ComBrio platter: ILS Technologies deal lands managed IT services solutions
Acquisition in late October of ComBrio greatly extends the reach and power of ILS Technologies’ portfolio of connectivity technology—specifically remote product services software for data center management. The result is even greater access and security in remote monitoring processes and IT asset management while maintaining the integrity of corporate firewalls.<br/>
Acquisition in late October of ComBrio greatly extends the reach and power of ILS Technologies ’ portfolio of connectivity technology, gaining remote product services (RPS) software for data center management. ILS garnered strong market presence with its deviceWISE product, an appliance that connects intelligent plant-floor devices like PLCs, bar-code readers, and other technology with higher-level systems. It also enables collaborative sharing of production information using ILS secureWISE software.
According to Fred Yentz, president and CEO of ILS Technologies, “secureWISE lets you share visibility of the data,” adding that in contrast, “With ComBrio, you can allow a trusted partner—for example, a systems integrator or a managed services provider—to remotely monitor systems, perform diagnostics, and maintain assets. Remote technical experts no longer have to travel, but instead can provide services in a simpler, more secure manner.”
Fred Yentz, president and CEO of ILS Technologies, looks forward to empowering technical experts with services that will let them perform monitoring, diagnostics, and maintenance of automation from remote locations in a simpler, more secure manner.
Yentz adds that ComBrio’s Virtual Service Infrastructure (VSI) software enables even greater access and security in remote monitoring processes and IT asset management while maintaining the integrity of corporate firewalls.
“ComBrio [gives manufacturers the tools] to do a better job with remote maintenance and diagnostics, and to effect system changes in a secure fashion,” says Craig Resnick, research director for Dedham, Mass.-based ARC Advisory Group . “ComBrio provides a higher level of accessibility through ironclad firewalls that keep unauthorized users from penetrating the system. It [instills] confidence that access can be enabled without compromising the integrity of manufacturing operations.”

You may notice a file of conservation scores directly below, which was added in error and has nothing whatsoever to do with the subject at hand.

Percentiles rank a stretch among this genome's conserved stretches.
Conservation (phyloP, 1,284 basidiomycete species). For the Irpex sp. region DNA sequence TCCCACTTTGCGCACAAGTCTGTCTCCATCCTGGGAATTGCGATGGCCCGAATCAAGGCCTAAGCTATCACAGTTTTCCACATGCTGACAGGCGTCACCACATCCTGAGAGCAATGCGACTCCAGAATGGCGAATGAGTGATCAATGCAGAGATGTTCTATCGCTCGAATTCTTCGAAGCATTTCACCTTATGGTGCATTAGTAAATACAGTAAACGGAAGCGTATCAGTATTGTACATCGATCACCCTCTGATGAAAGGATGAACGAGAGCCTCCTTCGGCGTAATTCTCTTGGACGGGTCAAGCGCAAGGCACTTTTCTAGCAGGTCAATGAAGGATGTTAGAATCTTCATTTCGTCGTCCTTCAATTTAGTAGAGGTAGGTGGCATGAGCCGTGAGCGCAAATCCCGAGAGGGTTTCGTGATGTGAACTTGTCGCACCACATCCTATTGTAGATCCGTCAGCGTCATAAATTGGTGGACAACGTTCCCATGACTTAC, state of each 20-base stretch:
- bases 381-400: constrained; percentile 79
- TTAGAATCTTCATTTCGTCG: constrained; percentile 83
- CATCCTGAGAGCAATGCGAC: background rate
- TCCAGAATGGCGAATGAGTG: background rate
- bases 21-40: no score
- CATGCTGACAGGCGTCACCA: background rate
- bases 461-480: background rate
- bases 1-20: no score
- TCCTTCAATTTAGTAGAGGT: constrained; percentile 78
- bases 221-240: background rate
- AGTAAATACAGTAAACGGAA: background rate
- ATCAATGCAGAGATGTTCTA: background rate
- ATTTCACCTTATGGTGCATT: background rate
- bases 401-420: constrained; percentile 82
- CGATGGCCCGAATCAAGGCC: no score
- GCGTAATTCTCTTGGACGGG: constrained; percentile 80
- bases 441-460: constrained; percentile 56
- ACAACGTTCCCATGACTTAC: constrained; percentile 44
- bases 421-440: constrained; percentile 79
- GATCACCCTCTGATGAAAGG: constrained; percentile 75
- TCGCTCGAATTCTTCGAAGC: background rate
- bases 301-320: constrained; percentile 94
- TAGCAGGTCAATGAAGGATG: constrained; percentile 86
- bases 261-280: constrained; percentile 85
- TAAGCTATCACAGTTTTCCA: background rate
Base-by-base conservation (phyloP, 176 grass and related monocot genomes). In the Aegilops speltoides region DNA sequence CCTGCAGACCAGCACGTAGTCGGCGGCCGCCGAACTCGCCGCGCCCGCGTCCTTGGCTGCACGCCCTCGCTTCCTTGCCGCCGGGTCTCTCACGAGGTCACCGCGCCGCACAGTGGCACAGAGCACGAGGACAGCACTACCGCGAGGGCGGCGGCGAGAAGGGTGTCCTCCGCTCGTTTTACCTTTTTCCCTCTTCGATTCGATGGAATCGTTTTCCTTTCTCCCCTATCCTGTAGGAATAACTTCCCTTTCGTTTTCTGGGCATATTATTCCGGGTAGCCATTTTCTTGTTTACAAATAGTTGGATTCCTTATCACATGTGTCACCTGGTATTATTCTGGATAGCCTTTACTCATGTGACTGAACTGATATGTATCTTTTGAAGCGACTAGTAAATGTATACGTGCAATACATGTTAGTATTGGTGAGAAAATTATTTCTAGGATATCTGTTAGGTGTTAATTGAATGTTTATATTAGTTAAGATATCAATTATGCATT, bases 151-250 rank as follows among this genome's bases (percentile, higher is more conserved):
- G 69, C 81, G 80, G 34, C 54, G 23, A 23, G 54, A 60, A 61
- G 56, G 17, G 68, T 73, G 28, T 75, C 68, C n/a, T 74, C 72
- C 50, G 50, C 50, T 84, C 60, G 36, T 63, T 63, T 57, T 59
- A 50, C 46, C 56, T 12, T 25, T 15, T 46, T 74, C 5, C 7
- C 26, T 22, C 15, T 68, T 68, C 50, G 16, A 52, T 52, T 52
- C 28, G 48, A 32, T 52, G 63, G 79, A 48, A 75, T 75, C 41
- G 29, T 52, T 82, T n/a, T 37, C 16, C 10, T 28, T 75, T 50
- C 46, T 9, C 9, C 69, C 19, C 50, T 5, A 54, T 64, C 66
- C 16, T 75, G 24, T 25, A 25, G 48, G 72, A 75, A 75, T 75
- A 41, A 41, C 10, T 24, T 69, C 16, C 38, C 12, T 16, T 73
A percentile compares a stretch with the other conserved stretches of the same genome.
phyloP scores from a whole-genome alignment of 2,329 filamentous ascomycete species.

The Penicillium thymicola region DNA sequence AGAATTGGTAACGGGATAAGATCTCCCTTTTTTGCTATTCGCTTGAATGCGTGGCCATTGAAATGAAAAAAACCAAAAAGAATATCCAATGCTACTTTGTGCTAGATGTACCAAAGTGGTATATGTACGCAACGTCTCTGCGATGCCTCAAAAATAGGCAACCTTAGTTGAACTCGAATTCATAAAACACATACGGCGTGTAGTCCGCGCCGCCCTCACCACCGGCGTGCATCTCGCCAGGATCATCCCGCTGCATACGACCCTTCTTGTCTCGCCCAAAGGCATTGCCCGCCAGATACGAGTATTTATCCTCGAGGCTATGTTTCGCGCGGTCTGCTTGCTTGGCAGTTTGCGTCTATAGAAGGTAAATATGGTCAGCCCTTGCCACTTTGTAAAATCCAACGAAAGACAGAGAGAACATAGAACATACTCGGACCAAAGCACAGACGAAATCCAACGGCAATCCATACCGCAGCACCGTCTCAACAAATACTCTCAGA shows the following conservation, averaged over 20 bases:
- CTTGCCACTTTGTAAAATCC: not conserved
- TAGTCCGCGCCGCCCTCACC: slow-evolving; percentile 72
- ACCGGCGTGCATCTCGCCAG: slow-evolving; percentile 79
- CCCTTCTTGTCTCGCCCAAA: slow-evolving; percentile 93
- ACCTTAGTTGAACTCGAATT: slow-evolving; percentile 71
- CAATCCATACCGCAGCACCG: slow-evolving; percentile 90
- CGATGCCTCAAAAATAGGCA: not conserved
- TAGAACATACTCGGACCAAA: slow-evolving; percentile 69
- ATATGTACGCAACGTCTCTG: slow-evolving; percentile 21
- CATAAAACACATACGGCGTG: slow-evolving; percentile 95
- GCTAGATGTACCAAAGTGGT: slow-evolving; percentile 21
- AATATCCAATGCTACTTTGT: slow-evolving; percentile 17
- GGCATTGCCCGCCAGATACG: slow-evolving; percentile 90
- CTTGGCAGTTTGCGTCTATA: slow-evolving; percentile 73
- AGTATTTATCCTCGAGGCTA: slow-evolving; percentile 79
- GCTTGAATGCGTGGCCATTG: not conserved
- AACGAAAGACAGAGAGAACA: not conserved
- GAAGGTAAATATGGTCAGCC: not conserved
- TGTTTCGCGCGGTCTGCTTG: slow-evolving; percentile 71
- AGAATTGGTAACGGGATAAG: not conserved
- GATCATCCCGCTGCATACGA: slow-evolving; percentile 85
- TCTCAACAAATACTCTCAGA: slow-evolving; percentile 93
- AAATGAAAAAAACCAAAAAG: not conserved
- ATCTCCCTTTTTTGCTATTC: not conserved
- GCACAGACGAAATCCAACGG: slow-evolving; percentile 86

ComBrio also has capabilities for manufacturers looking to economize without jeopardizing performance. “As companies downsize their plants, there will be a greater need to do more monitoring, diagnostics, and maintenance of automation from remote locations,” says Resnick.
The ComBrio product enables ILS Technologies to expand its footprint in the remote product services (RPS) market, with applications for securely integrating intelligent devices in the plant and with enterprise IT assets via the Internet—without requiring dedicated connections or complex virtual private networks.
Charles O’Donnell, VP of the power group within Liebert Services , a unit of Emerson Network Power , views the ILS-ComBrio merger as a positive move. Emerson Network Power is known for its uninterrupted power supply and IT cooling products. ComBrio technologies allow Liebert to receive alarms remotely through an open connection to customers’ IT assets, leading to rapid response in terms of diagnostics and maintenance.
“ComBrio enables access for us without any modification to our customers’ firewalls,” concludes O’Donnell.
Annual Salary Survey
After almost a decade of uncertainty, the confidence of plant floor managers is soaring. Even with a number of challenges and while implementing new technologies, there is a renewed sense of optimism among plant managers about their business and their future.
The respondents to the 2014 Plant Engineering Salary Survey come from throughout the U.S. and serve a variety of industries, but they are uniform in their optimism about manufacturing. This year’s survey found 79% consider manufacturing a secure career. That’s up from 75% in 2013 and significantly higher than the 63% figure when Plant Engineering first started asking that question a decade ago.